In part, the study suggests that the cancers of these women would have been equally treatable if it had presented clinically. However, more troubling is the suggestion that the cancer never needed to be treated. Challenging the common narrative that every woman whose breast cancer was detected by mammogram has had her “life saved” because of screening, the study concludes: “Our analyses suggest this is an exaggeration.  In fact, a woman with screen-detected cancer is considerably more likely not to have benefited from screening.”

The second study, authored by Dr. Rebecca Hubbard of the Group Health Center for Health Studies in Seattle, Washington, examines the risks of false positive findings and subsequent biopsies from mammography.  The study found that 61 percent of women in their 40s who had annual mammograms over a 10-year period would have a false positive result when disease was not present. Of those who underwent screening every other year, 42 percent had at least one false positive result. The probability of having a false-positive biopsy recommendation was 7 percent with annual screening and 5 percent with every-other-year screening.

Given these new findings, why do so many professional medical groups and cancer advocacy organizations continue to push for more frequent mammograms? To answer this question, we must remember that the risks and benefits of screening are weighted differently, depending on one’s vantage point. For example, physician groups who may be most concerned with limiting medical liability will opt for more frequent screening in an effort to avoid malpractice suits over possible missed cancers. Higher rates of false positives and greater rates of overtreatment have no direct cost to these physicians as these are burdens borne by patients. Other physician groups gain direct financial benefit from more follow-up tests and more diagnoses of disease.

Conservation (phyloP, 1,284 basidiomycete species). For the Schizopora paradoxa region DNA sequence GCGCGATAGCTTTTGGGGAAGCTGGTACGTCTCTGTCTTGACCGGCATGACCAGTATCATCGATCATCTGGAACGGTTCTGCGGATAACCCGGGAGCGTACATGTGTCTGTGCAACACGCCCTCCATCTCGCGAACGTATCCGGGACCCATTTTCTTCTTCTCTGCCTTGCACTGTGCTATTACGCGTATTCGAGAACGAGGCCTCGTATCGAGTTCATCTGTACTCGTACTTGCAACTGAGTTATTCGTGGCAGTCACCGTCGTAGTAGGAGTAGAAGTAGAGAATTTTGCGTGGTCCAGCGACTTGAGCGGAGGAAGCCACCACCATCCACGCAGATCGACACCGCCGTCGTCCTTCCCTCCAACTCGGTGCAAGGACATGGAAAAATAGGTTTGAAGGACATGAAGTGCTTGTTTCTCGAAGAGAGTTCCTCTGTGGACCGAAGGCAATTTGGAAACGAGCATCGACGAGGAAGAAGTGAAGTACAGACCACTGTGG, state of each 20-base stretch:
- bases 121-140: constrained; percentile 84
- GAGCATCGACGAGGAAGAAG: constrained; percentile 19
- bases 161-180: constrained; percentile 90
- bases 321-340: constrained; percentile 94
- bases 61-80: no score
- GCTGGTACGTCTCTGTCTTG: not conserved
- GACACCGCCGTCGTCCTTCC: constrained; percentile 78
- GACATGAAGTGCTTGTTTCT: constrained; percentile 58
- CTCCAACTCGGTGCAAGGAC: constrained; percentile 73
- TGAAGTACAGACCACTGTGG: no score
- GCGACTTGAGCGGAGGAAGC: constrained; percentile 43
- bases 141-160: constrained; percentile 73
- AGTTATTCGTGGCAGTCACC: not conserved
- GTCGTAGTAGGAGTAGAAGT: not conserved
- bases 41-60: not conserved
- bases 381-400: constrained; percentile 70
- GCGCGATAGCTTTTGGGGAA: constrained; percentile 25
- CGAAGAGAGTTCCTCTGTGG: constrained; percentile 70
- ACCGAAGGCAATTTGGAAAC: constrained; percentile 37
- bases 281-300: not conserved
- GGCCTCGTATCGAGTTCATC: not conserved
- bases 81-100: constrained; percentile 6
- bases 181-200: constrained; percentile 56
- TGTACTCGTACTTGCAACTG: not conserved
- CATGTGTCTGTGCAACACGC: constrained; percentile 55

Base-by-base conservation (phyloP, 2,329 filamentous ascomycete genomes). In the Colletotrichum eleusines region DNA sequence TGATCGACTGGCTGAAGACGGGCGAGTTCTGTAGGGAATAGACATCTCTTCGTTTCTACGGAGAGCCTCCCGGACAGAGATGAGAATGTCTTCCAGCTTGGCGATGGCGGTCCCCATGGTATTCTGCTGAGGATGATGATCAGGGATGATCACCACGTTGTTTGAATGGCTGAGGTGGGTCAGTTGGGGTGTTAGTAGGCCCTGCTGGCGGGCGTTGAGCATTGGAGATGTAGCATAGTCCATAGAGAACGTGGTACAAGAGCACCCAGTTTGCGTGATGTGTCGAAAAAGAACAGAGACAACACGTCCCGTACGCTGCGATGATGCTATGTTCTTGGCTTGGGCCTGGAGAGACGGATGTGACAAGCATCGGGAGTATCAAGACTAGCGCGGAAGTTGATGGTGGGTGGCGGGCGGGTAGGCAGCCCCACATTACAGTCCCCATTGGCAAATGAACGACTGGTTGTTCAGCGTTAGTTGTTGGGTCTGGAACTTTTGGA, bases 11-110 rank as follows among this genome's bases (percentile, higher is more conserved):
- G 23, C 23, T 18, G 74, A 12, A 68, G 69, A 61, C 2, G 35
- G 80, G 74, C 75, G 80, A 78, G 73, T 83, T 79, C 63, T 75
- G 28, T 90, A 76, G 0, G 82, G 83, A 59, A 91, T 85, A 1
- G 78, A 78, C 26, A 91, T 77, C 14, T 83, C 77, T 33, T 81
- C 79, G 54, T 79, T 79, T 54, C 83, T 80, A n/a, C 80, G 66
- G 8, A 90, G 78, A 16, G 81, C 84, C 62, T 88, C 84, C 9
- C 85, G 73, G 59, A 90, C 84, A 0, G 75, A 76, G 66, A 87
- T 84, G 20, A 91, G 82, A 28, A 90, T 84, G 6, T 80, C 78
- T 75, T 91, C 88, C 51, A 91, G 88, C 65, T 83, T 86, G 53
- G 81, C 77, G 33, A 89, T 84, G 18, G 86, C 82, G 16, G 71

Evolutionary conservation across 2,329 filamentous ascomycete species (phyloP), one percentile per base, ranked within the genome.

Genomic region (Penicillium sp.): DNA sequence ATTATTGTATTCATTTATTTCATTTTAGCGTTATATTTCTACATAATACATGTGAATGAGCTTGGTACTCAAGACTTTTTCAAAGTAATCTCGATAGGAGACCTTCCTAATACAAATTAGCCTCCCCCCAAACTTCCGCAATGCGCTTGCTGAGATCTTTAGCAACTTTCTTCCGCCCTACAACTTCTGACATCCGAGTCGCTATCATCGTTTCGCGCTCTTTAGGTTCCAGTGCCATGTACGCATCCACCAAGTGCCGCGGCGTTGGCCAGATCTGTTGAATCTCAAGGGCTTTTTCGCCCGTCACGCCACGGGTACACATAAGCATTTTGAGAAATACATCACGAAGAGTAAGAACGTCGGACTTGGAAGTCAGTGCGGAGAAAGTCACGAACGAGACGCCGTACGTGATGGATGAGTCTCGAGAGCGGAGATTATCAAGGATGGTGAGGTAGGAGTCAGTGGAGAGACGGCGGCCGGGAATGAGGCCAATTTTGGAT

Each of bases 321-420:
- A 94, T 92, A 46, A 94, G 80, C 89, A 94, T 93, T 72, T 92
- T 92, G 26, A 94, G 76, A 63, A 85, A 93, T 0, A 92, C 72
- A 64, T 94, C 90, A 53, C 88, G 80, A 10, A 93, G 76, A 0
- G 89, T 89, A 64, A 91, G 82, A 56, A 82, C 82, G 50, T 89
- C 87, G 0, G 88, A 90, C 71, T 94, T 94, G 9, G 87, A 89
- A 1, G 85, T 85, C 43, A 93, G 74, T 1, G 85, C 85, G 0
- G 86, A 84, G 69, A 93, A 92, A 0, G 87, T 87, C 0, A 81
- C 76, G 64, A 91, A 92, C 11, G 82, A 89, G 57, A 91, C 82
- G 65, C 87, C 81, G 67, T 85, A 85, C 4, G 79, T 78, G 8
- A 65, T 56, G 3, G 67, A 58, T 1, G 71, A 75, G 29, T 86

Similarly, advocacy groups which are financially supported by companies that make a profit from breast cancer treatments benefit from the large number of women who believe that early detection saved their lives, even when diagnosis and treatment were unnecessary. This is the primary reason that BCAction takes no direct contributions from entities that benefit from cancer.

The two studies released in October 2011 provide further evidence for what BCAction has always encouraged–women should weigh the risks and benefits of mammography and make their own decision on timing and frequency of screening. BCAction continues to stand by our recommendations, which follows the science and puts patients at the center of the cost/benefit analysis.

BCAction takes no money from pharmaceutical companies or any other company that profits from or contributes to the cause of cancer. That is why they rely on the support of individuals like you. Please make your year-end donation today.


The Source—Fall/Winter 2011 | 12.14.11© 2011, Breast Cancer Action ISSN #1993-2408, published quarterly by BCAction. Articles on detection and treatment do not constitute endorsements or medical advice but are intended solely to inform. Requested annual donation is $50, but no one is refused for lack of funds. “Breast Cancer Action”, “Think Before You Pink” and the BCAction logo are the registered trademarks of Breast Cancer Action. All rights reserved. Not to be used without express written permission.